Six weeks of acute NeuroStar TMS Therapy induced remission in 61.2 percent of all enrolled patients. At three months, 62.5 percent of medication-free patients randomized to once-monthly treatment with NeuroStar TMS Therapy maintained response as compared to 43.8 percent of patients who did not receive maintenance treatment. The complete findings will be presented at the 167th American Psychiatric Association Annual Meeting in New York City.
"This pilot study supports the notion that maintenance TMS may be useful in the prevention of recurrence of major depression and is an important step in learning what the optimum treatment parameters will be," said Scott Aaronson, M.D., Director of Clinical Research Programs, and Associate Medical Director at Sheppard Pratt. "This preliminary information will help define an approach to TMS as a maintenance therapy as we extend our understanding of the long-term usefulness of TMS in the treatment of people with this debilitating illness."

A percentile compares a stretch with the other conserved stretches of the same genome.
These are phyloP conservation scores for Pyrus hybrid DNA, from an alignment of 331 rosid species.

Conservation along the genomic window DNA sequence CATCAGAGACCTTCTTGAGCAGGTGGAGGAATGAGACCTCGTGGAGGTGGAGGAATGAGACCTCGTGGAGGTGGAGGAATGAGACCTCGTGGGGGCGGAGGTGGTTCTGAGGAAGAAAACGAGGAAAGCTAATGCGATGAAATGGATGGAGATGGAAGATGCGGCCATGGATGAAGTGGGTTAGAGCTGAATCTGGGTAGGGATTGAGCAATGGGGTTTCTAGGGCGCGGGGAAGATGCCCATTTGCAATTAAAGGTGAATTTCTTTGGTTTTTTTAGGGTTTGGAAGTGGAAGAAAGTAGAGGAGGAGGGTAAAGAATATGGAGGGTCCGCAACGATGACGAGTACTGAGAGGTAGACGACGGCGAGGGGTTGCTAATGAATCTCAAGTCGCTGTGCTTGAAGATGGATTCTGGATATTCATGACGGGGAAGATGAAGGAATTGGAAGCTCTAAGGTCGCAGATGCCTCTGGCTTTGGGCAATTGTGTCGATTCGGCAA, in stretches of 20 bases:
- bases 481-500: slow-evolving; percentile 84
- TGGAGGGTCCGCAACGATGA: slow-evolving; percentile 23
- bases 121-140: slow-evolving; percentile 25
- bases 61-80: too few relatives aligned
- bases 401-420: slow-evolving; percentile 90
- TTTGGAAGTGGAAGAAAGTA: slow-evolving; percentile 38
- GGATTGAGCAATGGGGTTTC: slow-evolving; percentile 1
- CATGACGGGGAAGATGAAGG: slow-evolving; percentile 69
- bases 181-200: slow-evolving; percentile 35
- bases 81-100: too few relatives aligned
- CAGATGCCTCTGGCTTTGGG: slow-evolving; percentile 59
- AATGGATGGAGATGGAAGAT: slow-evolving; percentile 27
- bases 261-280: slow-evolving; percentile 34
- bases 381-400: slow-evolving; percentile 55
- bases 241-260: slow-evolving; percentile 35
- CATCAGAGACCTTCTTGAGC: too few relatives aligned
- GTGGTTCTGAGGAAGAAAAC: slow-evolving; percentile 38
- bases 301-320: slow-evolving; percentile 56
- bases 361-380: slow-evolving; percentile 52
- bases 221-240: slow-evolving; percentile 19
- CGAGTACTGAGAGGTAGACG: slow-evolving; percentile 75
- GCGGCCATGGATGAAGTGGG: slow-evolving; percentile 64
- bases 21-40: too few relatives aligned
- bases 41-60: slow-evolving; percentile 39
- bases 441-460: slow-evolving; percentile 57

In the study, medication-free patients with a diagnosis of unipolar, non-psychotic MDD, who had failed to receive benefit from prior antidepressant medication were treated with 6 weeks of NeuroStar TMS Therapy; patients who met response criteria were randomized to either once monthly maintenance TMS treatments or monthly observation. Patients in either cohort could receive TMS reintroduction for protocol-defined symptomatic worsening. The primary outcome was the proportion of patients without symptomatic worsening throughout the three months of the maintenance treatment phase.
"As evidenced by this first pharmacotherapy-free maintenance trial, Neuronetics is committed to investing in continued research efforts that provide validation of NeuroStar TMS Therapy, and which may help better our understanding of depression and improve patients' therapeutic outcomes," said David Brock, M.D, Medical Director at Neuronetics.